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24 Hours in Brooklyn

Cara Ober on Work In Progress on In Progress Work, a group project exhibition by Maureen Drennan, Carl Gunhouse, Matthew Schenning, and Jason John Würm at Guest Spot

Downtown Brooklyn is in flux. As the busy commercial area rapidly changes, it presents a fertile ground for area photographers to document the constant activity and hone their eyes on urban details.

Four years ago, Jason John Würm, a long-time resident of Fort Greene, Brooklyn, began photographing his daily commute through the downtown Brooklyn area. After two years of documenting construction, residents, commerce, and everyday interactions, Würm invited three other photographers – Matthew Schenning, Carl Gunhouse and Maureen Drennan – to participate in the process with him.

All four members of the newly minted photo collective live in Brooklyn, a few miles from Würm and Downtown. As such, they decided to limit their collective image making to a half mile around the Fulton Mall, a central shopping district in the process of rapid gentrification. Each photographer was encouraged to shoot whatever images caught their eye on their daily commute, and to self edit and share their images on the collective blog, An Ongoing Photographic Survey of Downtown Brooklyn.

The results of this online collaboration are on display through July 11 at Guest Spot at The Reinstitute in Baltimore.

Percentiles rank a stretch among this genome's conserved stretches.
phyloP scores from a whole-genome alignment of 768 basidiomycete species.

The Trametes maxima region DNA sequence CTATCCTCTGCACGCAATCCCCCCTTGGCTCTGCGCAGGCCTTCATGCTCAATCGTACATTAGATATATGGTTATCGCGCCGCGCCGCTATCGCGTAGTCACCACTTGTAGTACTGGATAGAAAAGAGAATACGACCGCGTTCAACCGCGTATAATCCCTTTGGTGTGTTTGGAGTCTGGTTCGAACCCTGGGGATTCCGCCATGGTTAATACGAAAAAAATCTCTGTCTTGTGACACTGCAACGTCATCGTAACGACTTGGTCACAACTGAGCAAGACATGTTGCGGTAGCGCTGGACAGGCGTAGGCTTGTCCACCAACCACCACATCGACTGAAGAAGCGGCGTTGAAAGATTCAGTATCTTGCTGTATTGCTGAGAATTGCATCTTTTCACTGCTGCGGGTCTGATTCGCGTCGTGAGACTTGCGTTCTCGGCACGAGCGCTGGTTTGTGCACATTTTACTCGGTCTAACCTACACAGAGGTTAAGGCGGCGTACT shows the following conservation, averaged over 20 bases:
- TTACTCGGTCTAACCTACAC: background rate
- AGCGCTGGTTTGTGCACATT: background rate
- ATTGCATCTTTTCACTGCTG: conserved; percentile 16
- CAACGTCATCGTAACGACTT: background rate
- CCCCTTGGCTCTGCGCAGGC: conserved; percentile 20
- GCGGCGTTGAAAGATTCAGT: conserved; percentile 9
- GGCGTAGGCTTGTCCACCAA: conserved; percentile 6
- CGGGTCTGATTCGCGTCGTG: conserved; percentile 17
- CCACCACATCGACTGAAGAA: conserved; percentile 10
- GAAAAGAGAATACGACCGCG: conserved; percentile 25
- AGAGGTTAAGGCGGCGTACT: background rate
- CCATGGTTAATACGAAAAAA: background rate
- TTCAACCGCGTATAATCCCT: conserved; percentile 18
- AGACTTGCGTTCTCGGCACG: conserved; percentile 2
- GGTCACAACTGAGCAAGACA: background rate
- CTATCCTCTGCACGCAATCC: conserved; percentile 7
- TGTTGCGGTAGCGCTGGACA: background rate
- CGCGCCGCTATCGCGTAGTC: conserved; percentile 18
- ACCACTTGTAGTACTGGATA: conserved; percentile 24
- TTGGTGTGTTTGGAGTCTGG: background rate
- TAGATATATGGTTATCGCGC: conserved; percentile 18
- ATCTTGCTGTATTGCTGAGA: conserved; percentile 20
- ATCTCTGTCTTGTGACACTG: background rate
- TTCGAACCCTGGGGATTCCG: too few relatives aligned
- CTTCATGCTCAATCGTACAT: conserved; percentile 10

What first catches your eye is an innovative method of delivery which reinforces the online nature of the project. Each of the four photographers presents just one, small framed image within a floating cloud of photographs affixed directly onto the walls. Printed as hi-res stickers, the photos form a swarm of similar sized visions that neatly coalesce into a multi-faceted depiction of place.

The photos are seamlessly mounted to the wall and their surface, somewhere between matte and glossy, appears to be digitally printed on the wall or somehow embedded in it. As a whole, the exhibit functions like a static tumblr page where a viewer can stand back for the collective overview or zoom in close for high-res details which do not disappoint by dissolving into pixels. The richness of each image, coupled with the immediacy of its sticker reality, comes together to create a stunning and sharp method of delivery. When the group exhibits again, the photos can be printed at various sizes and rearranged to be responsive to each site, although I would assume the selection of images would be different, too, as the project is ongoing.

More affordable than traditional framing methods, this stick-on approach is an effective way to present a photographic image, even if it can only be attached once before losing its adhesiveness. Würm, who works for a photographic printer, assured me that it is an archival process, as much as an unframed photo can be. The effect it creates falls somewhere between wallpaper and professional wall vinyl, without compromising photographic detail. Most importantly in this case, the method of displaying the work reinforces the concept of this project – a democratic, online collaboration between colleagues.